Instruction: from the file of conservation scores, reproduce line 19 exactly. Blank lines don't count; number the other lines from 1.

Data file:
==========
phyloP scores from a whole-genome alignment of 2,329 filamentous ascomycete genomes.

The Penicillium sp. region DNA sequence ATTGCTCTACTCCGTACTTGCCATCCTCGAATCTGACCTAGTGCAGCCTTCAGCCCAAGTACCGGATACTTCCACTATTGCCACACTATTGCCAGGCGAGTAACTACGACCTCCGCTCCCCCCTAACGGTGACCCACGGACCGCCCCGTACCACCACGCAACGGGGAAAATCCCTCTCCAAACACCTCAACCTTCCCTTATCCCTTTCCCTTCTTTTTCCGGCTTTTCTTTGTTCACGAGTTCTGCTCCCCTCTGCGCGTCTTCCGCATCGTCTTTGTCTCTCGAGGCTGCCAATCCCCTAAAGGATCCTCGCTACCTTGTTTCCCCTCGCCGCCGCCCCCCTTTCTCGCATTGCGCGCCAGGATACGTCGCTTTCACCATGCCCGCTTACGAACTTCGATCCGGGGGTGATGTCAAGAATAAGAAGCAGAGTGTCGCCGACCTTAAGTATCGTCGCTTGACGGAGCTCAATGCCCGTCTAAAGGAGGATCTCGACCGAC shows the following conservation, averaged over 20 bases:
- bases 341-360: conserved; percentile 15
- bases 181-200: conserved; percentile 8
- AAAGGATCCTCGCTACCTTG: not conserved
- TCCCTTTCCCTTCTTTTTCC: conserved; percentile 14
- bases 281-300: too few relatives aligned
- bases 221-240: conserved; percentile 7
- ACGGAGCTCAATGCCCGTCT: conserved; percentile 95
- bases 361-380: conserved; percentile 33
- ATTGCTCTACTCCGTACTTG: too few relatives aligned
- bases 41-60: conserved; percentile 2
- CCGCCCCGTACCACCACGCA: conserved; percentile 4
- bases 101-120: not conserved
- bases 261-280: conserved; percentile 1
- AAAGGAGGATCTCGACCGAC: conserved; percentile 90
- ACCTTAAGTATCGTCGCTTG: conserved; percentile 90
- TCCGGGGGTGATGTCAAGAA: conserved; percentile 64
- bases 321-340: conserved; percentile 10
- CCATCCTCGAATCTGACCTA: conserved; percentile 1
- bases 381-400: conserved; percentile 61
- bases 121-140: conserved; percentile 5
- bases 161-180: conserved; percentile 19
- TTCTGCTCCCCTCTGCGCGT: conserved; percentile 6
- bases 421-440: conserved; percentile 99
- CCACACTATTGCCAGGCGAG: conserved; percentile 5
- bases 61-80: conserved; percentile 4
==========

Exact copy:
- bases 321-340: conserved; percentile 10